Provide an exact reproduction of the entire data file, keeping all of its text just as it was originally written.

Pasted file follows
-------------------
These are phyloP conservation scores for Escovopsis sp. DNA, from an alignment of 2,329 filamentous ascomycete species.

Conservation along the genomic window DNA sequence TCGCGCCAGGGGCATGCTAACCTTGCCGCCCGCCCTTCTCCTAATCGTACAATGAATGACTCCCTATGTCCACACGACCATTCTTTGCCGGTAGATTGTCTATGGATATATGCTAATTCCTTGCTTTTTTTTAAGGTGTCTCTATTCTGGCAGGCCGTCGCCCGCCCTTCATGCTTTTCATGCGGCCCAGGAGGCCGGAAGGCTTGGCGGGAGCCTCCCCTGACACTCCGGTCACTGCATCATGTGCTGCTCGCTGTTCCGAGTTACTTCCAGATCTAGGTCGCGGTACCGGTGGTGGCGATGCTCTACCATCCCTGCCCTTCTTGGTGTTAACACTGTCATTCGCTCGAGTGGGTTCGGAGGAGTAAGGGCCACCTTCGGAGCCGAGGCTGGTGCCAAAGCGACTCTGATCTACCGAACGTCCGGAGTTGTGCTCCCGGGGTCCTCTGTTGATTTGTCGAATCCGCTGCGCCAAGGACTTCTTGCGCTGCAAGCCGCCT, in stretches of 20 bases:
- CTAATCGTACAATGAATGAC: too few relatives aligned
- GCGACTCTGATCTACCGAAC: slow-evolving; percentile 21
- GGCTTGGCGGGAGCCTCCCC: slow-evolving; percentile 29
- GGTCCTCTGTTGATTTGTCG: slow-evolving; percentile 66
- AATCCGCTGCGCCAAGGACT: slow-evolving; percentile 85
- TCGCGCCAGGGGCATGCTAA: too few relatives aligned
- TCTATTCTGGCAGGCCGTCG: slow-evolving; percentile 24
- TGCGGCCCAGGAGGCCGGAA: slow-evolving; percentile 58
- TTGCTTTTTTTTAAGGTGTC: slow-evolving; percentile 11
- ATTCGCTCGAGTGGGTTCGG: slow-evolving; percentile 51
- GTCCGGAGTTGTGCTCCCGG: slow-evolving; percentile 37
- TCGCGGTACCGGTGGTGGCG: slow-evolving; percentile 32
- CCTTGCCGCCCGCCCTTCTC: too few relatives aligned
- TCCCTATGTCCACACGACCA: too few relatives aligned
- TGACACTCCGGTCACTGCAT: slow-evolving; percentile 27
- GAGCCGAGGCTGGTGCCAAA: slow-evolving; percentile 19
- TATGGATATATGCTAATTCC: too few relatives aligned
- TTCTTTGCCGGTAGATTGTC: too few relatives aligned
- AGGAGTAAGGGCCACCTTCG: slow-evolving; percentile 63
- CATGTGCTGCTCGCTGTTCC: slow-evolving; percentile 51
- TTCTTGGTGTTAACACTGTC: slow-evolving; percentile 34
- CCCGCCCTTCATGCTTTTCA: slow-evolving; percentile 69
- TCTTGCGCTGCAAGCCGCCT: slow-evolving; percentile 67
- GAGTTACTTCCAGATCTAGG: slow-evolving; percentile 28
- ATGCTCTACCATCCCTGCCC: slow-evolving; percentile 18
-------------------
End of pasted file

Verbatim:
These are phyloP conservation scores for Escovopsis sp. DNA, from an alignment of 2,329 filamentous ascomycete species.

Conservation along the genomic window DNA sequence TCGCGCCAGGGGCATGCTAACCTTGCCGCCCGCCCTTCTCCTAATCGTACAATGAATGACTCCCTATGTCCACACGACCATTCTTTGCCGGTAGATTGTCTATGGATATATGCTAATTCCTTGCTTTTTTTTAAGGTGTCTCTATTCTGGCAGGCCGTCGCCCGCCCTTCATGCTTTTCATGCGGCCCAGGAGGCCGGAAGGCTTGGCGGGAGCCTCCCCTGACACTCCGGTCACTGCATCATGTGCTGCTCGCTGTTCCGAGTTACTTCCAGATCTAGGTCGCGGTACCGGTGGTGGCGATGCTCTACCATCCCTGCCCTTCTTGGTGTTAACACTGTCATTCGCTCGAGTGGGTTCGGAGGAGTAAGGGCCACCTTCGGAGCCGAGGCTGGTGCCAAAGCGACTCTGATCTACCGAACGTCCGGAGTTGTGCTCCCGGGGTCCTCTGTTGATTTGTCGAATCCGCTGCGCCAAGGACTTCTTGCGCTGCAAGCCGCCT, in stretches of 20 bases:
- CTAATCGTACAATGAATGAC: too few relatives aligned
- GCGACTCTGATCTACCGAAC: slow-evolving; percentile 21
- GGCTTGGCGGGAGCCTCCCC: slow-evolving; percentile 29
- GGTCCTCTGTTGATTTGTCG: slow-evolving; percentile 66
- AATCCGCTGCGCCAAGGACT: slow-evolving; percentile 85
- TCGCGCCAGGGGCATGCTAA: too few relatives aligned
- TCTATTCTGGCAGGCCGTCG: slow-evolving; percentile 24
- TGCGGCCCAGGAGGCCGGAA: slow-evolving; percentile 58
- TTGCTTTTTTTTAAGGTGTC: slow-evolving; percentile 11
- ATTCGCTCGAGTGGGTTCGG: slow-evolving; percentile 51
- GTCCGGAGTTGTGCTCCCGG: slow-evolving; percentile 37
- TCGCGGTACCGGTGGTGGCG: slow-evolving; percentile 32
- CCTTGCCGCCCGCCCTTCTC: too few relatives aligned
- TCCCTATGTCCACACGACCA: too few relatives aligned
- TGACACTCCGGTCACTGCAT: slow-evolving; percentile 27
- GAGCCGAGGCTGGTGCCAAA: slow-evolving; percentile 19
- TATGGATATATGCTAATTCC: too few relatives aligned
- TTCTTTGCCGGTAGATTGTC: too few relatives aligned
- AGGAGTAAGGGCCACCTTCG: slow-evolving; percentile 63
- CATGTGCTGCTCGCTGTTCC: slow-evolving; percentile 51
- TTCTTGGTGTTAACACTGTC: slow-evolving; percentile 34
- CCCGCCCTTCATGCTTTTCA: slow-evolving; percentile 69
- TCTTGCGCTGCAAGCCGCCT: slow-evolving; percentile 67
- GAGTTACTTCCAGATCTAGG: slow-evolving; percentile 28
- ATGCTCTACCATCCCTGCCC: slow-evolving; percentile 18